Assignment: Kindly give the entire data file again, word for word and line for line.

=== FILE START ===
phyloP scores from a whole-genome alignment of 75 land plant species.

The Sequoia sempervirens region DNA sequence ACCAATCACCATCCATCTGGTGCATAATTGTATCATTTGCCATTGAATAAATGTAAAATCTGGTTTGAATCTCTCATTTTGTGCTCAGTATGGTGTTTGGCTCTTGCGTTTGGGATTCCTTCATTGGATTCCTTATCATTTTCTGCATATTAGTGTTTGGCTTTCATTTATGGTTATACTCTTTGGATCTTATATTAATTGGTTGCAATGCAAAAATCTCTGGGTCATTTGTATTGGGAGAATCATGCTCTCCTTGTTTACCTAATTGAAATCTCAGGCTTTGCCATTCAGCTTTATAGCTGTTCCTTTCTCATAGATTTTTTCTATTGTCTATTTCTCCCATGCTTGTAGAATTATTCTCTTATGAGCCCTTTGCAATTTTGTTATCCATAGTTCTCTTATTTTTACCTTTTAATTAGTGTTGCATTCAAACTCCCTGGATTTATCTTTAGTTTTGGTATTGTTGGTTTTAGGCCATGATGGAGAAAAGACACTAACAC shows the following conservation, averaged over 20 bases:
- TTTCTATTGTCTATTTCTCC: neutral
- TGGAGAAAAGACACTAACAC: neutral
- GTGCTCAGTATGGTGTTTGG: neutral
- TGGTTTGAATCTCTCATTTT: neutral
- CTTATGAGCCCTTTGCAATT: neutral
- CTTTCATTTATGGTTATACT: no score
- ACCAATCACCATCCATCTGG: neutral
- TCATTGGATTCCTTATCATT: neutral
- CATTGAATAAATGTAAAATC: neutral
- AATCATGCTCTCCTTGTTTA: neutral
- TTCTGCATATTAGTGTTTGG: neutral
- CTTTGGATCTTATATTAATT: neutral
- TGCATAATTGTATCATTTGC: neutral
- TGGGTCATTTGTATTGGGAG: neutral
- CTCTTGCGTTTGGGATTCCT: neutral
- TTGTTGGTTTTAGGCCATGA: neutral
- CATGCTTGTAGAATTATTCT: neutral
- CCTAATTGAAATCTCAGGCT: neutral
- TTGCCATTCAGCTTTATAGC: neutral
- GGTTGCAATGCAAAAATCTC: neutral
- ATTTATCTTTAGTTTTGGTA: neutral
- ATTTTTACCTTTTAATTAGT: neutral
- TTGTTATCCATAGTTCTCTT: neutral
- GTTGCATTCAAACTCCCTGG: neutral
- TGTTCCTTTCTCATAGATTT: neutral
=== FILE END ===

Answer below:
phyloP scores from a whole-genome alignment of 75 land plant species.

The Sequoia sempervirens region DNA sequence ACCAATCACCATCCATCTGGTGCATAATTGTATCATTTGCCATTGAATAAATGTAAAATCTGGTTTGAATCTCTCATTTTGTGCTCAGTATGGTGTTTGGCTCTTGCGTTTGGGATTCCTTCATTGGATTCCTTATCATTTTCTGCATATTAGTGTTTGGCTTTCATTTATGGTTATACTCTTTGGATCTTATATTAATTGGTTGCAATGCAAAAATCTCTGGGTCATTTGTATTGGGAGAATCATGCTCTCCTTGTTTACCTAATTGAAATCTCAGGCTTTGCCATTCAGCTTTATAGCTGTTCCTTTCTCATAGATTTTTTCTATTGTCTATTTCTCCCATGCTTGTAGAATTATTCTCTTATGAGCCCTTTGCAATTTTGTTATCCATAGTTCTCTTATTTTTACCTTTTAATTAGTGTTGCATTCAAACTCCCTGGATTTATCTTTAGTTTTGGTATTGTTGGTTTTAGGCCATGATGGAGAAAAGACACTAACAC shows the following conservation, averaged over 20 bases:
- TTTCTATTGTCTATTTCTCC: neutral
- TGGAGAAAAGACACTAACAC: neutral
- GTGCTCAGTATGGTGTTTGG: neutral
- TGGTTTGAATCTCTCATTTT: neutral
- CTTATGAGCCCTTTGCAATT: neutral
- CTTTCATTTATGGTTATACT: no score
- ACCAATCACCATCCATCTGG: neutral
- TCATTGGATTCCTTATCATT: neutral
- CATTGAATAAATGTAAAATC: neutral
- AATCATGCTCTCCTTGTTTA: neutral
- TTCTGCATATTAGTGTTTGG: neutral
- CTTTGGATCTTATATTAATT: neutral
- TGCATAATTGTATCATTTGC: neutral
- TGGGTCATTTGTATTGGGAG: neutral
- CTCTTGCGTTTGGGATTCCT: neutral
- TTGTTGGTTTTAGGCCATGA: neutral
- CATGCTTGTAGAATTATTCT: neutral
- CCTAATTGAAATCTCAGGCT: neutral
- TTGCCATTCAGCTTTATAGC: neutral
- GGTTGCAATGCAAAAATCTC: neutral
- ATTTATCTTTAGTTTTGGTA: neutral
- ATTTTTACCTTTTAATTAGT: neutral
- TTGTTATCCATAGTTCTCTT: neutral
- GTTGCATTCAAACTCCCTGG: neutral
- TGTTCCTTTCTCATAGATTT: neutral